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Beaulah Mae Donald v. United Klans of America Inc. et al: 1987

Klansmen Plot Racial Revenge Murder, Civil Suit Goes After Klan, Klan's Violent History Traced

Claimant: Beaulah Mae Donald
Defendants United Klans of America Inc., Robert M. Shelton, Henry Hayes, Bennie Jack Hays, Thaddeus Betancourt, Frank Cox, William O'Connor, Teddy Kyzar, James Knowles
Claim: That defendants were responsible for the murder of Michael Donald
Claimant's Lawyers: Morris Dees, Michael Figures
Chief Defense Lawyer: John Mays (UKA only)
Judge: Alex Howard
Place: Mobile, Alabama
Date of Trial: February 9-2, 1987
Verdict: In favor of claimant
Sentence: $7 million damages

SIGNIFICANCE: The Beaulah Mae Donald civil suit bankrupted the largest Ku Klux Klan faction in America, establishing an "agency theory" precedent used successfully in future lawsuits against hate groups.

On March 21, 1981, the mutilated body of Michael Donald was found hanging from a tree in Mobile, Alabama. Local and federal authorities were slow to conclude that the 19-year-old black student's murder was the Ku Klux Klan lynching it clearly resembled. After two FBI investigations of the killing, however, local members of the United Klans of America (UKA) began implicating each other before a grand jury. On June 16, 1983, James "Tiger" Knowles pleaded guilty to one count of violating Donald's civil rights, saving himself from a first-degree murder prosecution. Knowles confessed that he and Klansman Henry Hays had abducted Donald at gunpoint. The two Klansmen had driven the teenager to a secluded rural field where they beat and strangled him to death, cut his throat, and returned to Mobile to hang his body from a tree.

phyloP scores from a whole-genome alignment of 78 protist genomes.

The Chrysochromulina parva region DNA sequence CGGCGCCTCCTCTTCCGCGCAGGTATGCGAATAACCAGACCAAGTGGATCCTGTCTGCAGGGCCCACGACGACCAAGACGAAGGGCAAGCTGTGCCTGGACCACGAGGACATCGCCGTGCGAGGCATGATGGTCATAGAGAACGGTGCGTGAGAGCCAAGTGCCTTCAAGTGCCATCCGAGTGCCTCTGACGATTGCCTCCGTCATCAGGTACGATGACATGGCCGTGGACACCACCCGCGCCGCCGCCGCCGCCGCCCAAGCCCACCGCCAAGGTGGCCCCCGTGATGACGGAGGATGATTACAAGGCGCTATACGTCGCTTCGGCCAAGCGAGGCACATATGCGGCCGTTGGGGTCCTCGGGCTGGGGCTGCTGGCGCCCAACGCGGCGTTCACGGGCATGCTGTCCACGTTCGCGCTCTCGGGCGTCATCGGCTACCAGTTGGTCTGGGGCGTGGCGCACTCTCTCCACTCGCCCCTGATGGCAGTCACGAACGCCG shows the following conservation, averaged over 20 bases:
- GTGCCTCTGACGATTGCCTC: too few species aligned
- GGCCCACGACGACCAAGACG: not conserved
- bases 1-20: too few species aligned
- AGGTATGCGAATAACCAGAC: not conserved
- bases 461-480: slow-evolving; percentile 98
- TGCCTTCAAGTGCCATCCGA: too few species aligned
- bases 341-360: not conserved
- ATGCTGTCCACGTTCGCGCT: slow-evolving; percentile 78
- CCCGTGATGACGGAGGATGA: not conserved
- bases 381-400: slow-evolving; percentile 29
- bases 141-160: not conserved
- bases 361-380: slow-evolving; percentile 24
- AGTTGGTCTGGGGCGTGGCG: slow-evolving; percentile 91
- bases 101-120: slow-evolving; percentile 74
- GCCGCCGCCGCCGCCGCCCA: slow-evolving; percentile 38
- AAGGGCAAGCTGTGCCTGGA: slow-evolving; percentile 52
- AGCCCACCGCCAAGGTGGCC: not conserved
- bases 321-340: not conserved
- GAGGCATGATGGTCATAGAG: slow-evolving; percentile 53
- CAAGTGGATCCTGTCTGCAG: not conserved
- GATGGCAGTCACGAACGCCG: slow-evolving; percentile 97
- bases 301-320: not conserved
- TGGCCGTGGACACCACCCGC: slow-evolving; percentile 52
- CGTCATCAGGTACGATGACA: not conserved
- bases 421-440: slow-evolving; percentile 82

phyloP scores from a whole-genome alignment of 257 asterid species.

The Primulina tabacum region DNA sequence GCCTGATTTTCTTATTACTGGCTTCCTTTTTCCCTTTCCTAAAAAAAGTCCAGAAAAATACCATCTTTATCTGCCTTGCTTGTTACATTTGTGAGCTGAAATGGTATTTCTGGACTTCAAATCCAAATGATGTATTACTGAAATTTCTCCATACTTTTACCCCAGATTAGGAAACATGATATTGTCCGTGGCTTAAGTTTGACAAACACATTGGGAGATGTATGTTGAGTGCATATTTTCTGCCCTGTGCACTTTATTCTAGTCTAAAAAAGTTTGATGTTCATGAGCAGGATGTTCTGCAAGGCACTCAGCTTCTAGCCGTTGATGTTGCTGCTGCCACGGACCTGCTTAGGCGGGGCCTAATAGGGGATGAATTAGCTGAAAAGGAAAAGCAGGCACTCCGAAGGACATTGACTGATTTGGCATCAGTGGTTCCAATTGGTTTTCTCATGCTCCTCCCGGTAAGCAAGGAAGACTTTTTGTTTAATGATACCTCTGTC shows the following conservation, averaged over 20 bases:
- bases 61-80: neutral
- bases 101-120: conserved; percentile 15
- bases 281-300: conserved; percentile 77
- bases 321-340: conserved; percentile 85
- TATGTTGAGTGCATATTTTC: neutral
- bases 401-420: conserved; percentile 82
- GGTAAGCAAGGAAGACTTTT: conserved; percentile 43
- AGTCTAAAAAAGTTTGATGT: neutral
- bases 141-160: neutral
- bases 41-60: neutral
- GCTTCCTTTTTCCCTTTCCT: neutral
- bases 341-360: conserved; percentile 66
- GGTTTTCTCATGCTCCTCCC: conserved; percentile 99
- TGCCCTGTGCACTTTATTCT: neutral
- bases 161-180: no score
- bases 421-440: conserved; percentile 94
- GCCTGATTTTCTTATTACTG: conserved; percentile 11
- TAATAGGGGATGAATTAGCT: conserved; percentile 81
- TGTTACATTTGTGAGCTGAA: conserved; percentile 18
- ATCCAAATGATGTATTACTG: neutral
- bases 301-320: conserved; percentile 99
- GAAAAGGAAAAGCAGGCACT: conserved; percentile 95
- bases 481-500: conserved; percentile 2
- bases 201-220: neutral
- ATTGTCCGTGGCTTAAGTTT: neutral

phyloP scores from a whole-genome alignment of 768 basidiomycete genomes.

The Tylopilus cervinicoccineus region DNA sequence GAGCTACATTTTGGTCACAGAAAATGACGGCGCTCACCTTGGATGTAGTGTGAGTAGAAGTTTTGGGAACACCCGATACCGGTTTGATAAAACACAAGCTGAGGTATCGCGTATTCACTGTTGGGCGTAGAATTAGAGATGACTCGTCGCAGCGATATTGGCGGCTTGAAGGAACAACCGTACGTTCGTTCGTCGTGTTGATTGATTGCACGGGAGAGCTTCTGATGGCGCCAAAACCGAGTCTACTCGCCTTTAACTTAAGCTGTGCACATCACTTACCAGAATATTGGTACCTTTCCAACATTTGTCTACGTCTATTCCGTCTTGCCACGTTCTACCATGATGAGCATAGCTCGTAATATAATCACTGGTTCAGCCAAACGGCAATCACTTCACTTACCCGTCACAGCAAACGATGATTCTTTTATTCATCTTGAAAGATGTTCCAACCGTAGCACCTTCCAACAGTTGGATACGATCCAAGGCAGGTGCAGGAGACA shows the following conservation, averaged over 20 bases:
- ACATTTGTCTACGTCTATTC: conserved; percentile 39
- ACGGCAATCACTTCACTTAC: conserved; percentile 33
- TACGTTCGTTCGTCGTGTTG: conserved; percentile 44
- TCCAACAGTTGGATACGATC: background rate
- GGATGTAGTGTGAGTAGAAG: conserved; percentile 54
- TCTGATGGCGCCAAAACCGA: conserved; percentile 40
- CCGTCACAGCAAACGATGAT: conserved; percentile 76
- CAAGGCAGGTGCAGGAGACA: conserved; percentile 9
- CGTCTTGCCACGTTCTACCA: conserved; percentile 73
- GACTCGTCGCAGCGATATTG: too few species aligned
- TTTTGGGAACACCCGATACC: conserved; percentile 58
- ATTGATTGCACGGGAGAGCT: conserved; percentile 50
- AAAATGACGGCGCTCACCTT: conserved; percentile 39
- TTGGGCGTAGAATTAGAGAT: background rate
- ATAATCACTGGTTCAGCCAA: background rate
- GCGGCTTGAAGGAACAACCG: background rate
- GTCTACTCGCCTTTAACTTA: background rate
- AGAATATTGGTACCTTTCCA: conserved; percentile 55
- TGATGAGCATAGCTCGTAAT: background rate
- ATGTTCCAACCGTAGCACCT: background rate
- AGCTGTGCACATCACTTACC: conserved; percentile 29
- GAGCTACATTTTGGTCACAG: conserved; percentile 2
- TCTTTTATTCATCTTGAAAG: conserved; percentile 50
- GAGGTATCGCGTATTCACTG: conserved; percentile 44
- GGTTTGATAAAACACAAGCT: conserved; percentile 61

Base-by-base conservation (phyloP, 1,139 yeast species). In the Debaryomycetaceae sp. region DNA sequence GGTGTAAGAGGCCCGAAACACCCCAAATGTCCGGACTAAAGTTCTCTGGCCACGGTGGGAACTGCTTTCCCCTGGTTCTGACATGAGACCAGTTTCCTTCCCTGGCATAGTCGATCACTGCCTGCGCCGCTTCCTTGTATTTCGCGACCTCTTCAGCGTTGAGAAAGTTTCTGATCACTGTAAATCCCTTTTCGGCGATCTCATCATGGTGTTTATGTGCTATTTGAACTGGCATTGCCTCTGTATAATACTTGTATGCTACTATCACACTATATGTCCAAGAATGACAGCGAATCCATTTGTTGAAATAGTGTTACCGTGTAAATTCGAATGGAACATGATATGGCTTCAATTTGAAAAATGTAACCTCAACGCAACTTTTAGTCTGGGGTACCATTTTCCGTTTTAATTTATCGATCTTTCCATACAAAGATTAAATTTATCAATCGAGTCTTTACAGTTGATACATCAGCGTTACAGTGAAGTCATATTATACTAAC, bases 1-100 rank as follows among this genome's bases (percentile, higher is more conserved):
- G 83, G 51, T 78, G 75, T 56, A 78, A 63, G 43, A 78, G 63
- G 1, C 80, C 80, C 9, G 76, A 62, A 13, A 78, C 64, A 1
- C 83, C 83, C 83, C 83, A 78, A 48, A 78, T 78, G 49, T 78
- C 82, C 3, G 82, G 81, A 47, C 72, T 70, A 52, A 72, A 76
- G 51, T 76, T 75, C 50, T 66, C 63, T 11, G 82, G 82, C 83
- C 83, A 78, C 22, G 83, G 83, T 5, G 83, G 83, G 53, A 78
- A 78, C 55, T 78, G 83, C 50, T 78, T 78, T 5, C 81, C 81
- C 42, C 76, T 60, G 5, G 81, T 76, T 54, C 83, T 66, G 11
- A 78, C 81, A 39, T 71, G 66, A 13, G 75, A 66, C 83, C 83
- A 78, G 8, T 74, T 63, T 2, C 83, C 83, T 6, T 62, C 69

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Law Library - American Law and Legal InformationNotable Trials and Court Cases - 1981 to 1988